In boxing We hear the term “levels” chucked around by fans on a weekly basis, but what does it actually mean?
Well, it is quite simple really. It’s a way of looking at talent in context, a bit like how football separates the best teams by divisions. Where boxing is different from football is that when we see a top prospects it’s not always practicle to promote them up through the aforementioned levels (or leagues if you prefer) gradually.
Although this is something we as fans like to see it does leave so much room for presumption that certain skills are already possessed by a prospect, and as an intelligent woman once said
“Evolution has long been the target of illogical arguments that use presumption”
On Saturday night we seen Hughie Fury learn the hard way that sometimes a presumption of talent can damage and ultimately derail a prospects career.
Praise was heaped on Hughie Fury when he took the fight that Dillion Whyte didn’t want when he signed to fight Kubrat Pulev in the veteran fighters homecoming in Bulgaria. Hughie, the younger cousin of former Unified Heavyweight World Champion Tyson Fury, seemed ready to be fast tracked through the sport. On Saturday night we learned that it is individuals that are special, not their DNA .
It was clear from early on that Hughie Fury just didn’t have the experience, the skill set or even the heart to beat an awkward but ordinary opponent in Pulev. From early on it was clear that although Hughie Fury was the far bigger man in the ring he was being bullied by the vastly more experienced Pulev. Fury picked up a cut in the second round, something every boxer will go through in their career but this seemed to throw Fury’s concentration and a couple rounds later you could see the confidence and heart start seep out of a ever more defeated Fury. The longer the fight went on the more ordinary Pulev looked with his storm in style, but the more Fury looked like a fish out of water. Kubrat Pulev would have been coming into the ring on Saturday expecting a tough fight, what he got was an easy road to Anthony Joshua.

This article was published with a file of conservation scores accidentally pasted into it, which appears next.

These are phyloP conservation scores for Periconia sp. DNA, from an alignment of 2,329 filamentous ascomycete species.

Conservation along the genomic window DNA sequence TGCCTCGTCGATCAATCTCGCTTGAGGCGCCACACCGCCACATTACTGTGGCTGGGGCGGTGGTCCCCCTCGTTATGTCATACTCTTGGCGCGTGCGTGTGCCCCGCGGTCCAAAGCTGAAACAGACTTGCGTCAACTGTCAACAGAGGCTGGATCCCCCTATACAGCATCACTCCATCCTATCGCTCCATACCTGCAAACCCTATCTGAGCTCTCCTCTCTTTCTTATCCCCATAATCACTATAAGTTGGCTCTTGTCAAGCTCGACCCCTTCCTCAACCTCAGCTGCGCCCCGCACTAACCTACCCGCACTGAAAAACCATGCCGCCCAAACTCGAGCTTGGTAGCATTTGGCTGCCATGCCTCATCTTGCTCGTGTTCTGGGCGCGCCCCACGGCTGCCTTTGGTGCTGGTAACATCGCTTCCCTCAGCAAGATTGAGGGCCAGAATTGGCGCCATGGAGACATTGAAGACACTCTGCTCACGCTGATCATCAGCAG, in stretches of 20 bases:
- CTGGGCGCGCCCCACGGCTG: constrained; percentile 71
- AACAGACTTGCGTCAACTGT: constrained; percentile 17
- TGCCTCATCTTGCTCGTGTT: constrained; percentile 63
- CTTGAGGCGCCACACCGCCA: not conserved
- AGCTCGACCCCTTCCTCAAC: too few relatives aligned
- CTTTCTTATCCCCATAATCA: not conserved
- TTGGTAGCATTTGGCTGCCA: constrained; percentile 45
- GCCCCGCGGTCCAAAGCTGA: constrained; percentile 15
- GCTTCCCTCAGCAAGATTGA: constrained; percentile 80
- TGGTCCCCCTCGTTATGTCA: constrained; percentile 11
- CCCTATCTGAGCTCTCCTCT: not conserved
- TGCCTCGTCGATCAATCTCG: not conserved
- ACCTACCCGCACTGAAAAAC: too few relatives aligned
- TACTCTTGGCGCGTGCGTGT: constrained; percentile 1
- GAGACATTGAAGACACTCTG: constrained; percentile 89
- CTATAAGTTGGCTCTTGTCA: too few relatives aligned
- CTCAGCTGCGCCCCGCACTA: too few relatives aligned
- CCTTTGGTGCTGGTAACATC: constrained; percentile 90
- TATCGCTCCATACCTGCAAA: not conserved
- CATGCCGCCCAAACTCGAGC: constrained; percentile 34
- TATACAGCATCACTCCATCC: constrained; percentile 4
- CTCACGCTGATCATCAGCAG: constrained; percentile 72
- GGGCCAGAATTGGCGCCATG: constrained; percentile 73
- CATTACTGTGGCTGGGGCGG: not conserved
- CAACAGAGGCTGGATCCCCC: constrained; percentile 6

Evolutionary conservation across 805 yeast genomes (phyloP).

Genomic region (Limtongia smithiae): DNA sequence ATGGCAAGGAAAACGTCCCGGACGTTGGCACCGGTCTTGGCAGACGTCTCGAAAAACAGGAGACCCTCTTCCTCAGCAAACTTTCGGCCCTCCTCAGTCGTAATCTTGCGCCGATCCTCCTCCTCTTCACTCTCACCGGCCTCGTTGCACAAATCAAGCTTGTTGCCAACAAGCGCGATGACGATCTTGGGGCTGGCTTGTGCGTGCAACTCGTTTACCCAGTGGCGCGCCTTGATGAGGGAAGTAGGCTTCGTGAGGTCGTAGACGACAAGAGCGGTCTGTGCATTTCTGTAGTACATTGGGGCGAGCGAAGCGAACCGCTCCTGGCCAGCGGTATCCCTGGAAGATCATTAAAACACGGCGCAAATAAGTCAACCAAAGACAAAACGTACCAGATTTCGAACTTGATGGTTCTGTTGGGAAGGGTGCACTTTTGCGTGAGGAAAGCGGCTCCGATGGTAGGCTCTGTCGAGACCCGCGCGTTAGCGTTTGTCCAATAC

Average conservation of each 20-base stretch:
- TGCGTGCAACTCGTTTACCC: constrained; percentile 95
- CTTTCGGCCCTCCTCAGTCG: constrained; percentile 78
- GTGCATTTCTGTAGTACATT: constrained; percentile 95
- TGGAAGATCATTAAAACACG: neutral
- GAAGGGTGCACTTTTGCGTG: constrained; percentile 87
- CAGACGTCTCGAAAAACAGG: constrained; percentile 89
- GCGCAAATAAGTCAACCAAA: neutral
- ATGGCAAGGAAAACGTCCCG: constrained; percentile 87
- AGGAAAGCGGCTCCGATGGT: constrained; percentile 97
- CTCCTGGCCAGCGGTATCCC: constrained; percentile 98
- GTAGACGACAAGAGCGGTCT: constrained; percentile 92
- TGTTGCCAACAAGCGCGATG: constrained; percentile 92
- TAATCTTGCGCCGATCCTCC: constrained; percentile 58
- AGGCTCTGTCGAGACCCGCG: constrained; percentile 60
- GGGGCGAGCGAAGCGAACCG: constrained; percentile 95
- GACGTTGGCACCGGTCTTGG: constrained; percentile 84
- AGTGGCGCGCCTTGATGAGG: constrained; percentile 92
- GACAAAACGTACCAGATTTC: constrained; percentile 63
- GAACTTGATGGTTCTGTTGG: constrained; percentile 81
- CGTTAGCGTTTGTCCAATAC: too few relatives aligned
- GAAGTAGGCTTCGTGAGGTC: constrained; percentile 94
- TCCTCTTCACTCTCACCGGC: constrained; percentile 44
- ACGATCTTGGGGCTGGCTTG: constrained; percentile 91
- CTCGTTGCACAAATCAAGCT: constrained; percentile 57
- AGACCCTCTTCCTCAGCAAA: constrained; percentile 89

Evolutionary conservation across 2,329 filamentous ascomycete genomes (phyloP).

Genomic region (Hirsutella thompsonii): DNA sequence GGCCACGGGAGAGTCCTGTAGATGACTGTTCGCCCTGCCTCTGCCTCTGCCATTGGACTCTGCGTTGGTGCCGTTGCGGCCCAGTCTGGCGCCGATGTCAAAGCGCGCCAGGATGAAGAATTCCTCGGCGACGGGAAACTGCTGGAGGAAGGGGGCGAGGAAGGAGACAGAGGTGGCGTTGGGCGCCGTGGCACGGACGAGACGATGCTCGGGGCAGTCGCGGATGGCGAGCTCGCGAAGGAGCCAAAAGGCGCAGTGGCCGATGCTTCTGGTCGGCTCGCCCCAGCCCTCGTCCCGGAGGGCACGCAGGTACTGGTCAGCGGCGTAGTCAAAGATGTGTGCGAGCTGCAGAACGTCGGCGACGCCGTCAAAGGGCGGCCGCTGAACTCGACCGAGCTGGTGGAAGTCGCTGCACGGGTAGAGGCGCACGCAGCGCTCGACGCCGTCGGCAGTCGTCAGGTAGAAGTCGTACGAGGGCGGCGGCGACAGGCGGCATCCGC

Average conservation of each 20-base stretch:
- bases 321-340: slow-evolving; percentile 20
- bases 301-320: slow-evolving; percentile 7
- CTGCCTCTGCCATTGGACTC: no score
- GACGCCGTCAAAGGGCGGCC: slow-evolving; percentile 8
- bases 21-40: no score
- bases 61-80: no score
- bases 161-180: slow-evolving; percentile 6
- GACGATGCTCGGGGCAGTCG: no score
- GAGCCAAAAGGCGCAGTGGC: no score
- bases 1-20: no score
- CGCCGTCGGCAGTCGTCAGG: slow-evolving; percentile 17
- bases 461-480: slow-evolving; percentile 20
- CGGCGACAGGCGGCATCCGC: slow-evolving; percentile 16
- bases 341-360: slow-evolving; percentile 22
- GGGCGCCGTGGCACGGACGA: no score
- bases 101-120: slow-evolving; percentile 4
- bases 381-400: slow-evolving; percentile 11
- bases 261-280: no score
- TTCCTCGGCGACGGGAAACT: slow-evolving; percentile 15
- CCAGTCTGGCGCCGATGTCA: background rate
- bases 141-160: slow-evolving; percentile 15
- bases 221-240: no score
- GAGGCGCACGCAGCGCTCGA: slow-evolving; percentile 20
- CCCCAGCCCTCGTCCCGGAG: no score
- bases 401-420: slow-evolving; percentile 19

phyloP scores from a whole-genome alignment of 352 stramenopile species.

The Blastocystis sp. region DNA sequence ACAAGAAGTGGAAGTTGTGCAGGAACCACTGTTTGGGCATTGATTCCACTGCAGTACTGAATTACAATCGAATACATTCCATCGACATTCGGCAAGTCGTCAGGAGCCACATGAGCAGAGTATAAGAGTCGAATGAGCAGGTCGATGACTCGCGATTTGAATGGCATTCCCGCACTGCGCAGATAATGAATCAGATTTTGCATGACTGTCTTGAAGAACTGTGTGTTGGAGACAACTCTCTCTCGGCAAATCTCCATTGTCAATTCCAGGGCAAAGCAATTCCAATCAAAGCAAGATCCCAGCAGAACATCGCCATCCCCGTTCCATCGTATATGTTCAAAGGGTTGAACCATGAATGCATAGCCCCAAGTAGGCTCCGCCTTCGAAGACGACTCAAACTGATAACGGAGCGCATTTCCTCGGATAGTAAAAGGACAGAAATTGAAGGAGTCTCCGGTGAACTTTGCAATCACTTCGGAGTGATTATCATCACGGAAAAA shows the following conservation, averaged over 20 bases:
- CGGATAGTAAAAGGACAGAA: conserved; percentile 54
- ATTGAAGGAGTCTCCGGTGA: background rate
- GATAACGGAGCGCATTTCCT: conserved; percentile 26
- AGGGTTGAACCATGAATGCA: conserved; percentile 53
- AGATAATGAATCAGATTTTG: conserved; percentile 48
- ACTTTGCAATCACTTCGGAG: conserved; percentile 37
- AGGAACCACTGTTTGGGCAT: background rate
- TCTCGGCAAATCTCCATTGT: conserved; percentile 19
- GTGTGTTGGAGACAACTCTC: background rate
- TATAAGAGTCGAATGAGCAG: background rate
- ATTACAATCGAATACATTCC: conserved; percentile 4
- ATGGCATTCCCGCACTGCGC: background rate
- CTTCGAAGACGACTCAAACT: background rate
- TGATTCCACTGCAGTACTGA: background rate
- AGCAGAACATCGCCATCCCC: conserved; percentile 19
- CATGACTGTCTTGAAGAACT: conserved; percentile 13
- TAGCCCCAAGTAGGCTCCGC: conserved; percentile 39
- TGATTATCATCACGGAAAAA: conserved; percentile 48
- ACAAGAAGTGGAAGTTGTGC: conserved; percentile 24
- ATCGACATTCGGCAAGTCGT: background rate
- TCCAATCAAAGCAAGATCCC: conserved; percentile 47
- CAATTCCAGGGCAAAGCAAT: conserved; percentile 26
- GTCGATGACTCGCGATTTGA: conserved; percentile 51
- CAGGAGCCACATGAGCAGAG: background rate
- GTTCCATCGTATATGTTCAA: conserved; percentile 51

Now i am not trying to be nasty about Hughie Fury after all he is still a relatively young man but this was his second time being fast tracked up to world level ,the first being a close fight with Joseph Parker in which Fury also failed. In both fights i have seen nothing that would suggest that Hughie Fury should be fast tracked through the levels for a third time. On Saturday, I seen a young fighter try to implement his usual style and it didn’t work he couldn’t change as he had nothing else in his armoury to call on. For me Fury has used the Surname for all it is worth to get a world title fight, and more recently a shot at a final eliminator, now he must step back down the levels. He has to go and learn his trade and see where his talent will get him, not his name . If he does that and gets back to world level he will find himself a lot more equipped to deal with what’s in front of him .